Spoon(s) for mixing/shaping, if desired (I used a Pampered Chef small scoop)
Cookie sheet
Parchment paper (optional)
Food processor (optional)
Metal Spatula
Cutting board
Kitchen knife
Paper towels
Freezer bags or Freezer containers
Traeger grill and pellets OR oven

2 lbs. lean ground beef
2 lbs. sausage (I used 1 lb. mild Italian and 1 lb. sweet Italian sausage)
4 eggs
1/2 cup finely chopped onion
1/4 cup grated carrot, optional
1 tsp. sea salt
2 tsps. Worcestershire sauce
1/2 tsp. white pepper
2 Tbsp. fresh oregano, chopped (or 2 tsp. dried)
2 cups fine bread crumbs (or 6 cups soft bread crumbs)

Traeger Directions:
1. Make sure you have enough chips in your Traeger!  (I used Hickory.) 
2. With lid open, set Traeger to smoke until hot (about 5 minutes)
3. Set Traeger on High (400 degrees Fahrenheit.)
4.  If using fresh bread crumbs, pulse bread (6-12 slices depending on the size for soft bread crumbs) in a food processor.  I had dried bread cubes on hand from homemade wheat bread, and pulsed them in the food processor until I had 2 cups worth.  Set aside.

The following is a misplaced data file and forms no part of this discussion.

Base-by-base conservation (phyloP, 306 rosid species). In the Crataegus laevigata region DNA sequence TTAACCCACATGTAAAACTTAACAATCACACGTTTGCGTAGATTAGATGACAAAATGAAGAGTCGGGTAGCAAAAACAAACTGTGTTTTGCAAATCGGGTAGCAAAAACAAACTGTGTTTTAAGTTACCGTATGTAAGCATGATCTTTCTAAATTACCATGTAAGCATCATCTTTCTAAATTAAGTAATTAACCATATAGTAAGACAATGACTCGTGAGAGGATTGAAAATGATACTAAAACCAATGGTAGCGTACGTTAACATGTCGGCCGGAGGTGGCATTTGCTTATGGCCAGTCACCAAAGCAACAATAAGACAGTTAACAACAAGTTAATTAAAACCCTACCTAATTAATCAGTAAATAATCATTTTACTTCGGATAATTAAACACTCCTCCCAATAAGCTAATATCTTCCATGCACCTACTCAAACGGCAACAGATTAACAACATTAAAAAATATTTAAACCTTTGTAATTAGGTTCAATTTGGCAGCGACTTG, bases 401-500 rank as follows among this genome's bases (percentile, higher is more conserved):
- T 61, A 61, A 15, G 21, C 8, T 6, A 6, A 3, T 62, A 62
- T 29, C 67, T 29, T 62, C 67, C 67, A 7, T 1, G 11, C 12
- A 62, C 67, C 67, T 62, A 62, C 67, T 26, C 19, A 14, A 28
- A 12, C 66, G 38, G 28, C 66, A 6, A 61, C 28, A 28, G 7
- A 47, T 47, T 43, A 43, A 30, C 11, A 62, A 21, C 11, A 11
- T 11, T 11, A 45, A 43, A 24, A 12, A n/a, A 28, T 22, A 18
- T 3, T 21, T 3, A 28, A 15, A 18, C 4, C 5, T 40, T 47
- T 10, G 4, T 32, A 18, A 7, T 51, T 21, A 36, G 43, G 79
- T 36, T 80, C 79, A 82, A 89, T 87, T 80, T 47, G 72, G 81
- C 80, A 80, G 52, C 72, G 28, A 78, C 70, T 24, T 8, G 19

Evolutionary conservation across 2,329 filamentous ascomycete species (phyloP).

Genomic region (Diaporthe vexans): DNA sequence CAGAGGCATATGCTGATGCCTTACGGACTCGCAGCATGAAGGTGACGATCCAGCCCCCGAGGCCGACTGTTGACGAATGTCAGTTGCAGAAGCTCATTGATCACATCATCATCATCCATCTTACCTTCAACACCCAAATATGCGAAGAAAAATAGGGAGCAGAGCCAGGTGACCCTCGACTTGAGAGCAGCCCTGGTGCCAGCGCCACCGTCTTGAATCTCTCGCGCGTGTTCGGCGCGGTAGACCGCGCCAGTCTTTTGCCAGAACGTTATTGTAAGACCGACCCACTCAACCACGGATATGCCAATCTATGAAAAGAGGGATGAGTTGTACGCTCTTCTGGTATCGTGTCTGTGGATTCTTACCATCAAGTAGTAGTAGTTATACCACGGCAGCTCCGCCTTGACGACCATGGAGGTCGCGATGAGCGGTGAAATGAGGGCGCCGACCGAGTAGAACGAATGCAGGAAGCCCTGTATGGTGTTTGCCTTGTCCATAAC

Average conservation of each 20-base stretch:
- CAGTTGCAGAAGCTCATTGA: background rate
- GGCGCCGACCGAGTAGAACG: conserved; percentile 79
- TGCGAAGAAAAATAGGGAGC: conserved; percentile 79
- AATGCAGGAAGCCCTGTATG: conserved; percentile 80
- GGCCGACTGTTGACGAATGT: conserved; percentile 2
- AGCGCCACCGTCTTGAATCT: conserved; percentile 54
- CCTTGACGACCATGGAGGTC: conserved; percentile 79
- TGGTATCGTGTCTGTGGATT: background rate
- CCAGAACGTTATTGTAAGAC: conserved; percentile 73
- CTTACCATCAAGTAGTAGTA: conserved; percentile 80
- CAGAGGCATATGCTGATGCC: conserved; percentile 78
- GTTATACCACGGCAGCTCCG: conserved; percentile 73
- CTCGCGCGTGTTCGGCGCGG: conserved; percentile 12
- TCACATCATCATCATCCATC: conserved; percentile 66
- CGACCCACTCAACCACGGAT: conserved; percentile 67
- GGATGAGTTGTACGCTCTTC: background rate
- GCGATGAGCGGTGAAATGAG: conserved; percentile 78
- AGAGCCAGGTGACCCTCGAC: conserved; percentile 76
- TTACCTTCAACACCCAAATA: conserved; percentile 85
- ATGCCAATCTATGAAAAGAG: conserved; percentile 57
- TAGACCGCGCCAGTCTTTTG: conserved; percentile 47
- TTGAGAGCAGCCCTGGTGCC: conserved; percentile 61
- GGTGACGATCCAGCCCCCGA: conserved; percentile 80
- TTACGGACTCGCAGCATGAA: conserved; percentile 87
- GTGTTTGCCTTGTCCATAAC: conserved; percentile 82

5. In large mixing bowl, whip eggs.
6.  Add onion, carrot (if using), salt, Worcestershire sauce, white pepper, and oregano to eggs and mix well.
7.  Mix bread crumbs into egg mixture.  Mix well.
8. In a very large bowl, combine the ground beef and sausage (I alternate adding beef and then sausage to be sure the flavors mixed evenly.)
9. Work the bread mixture into the meat.  I take care mixing this part very, very well.  (No one wants a meatball that is mostly breadcrumbs and eggs.)
10. Line cookie sheet with parchment paper (if using - this makes clean up much easier!)
11. Shape meatballs.  Scoop meat with a small spoon (or Pampered Chef small scoop), roll into ball, and place on cookie sheet.  (I fill the cookie sheet and then continue shaping the balls and placing them into the bowl I used to mix the eggs and breadcrumbs, so they are ready to cook when the first batch is done.)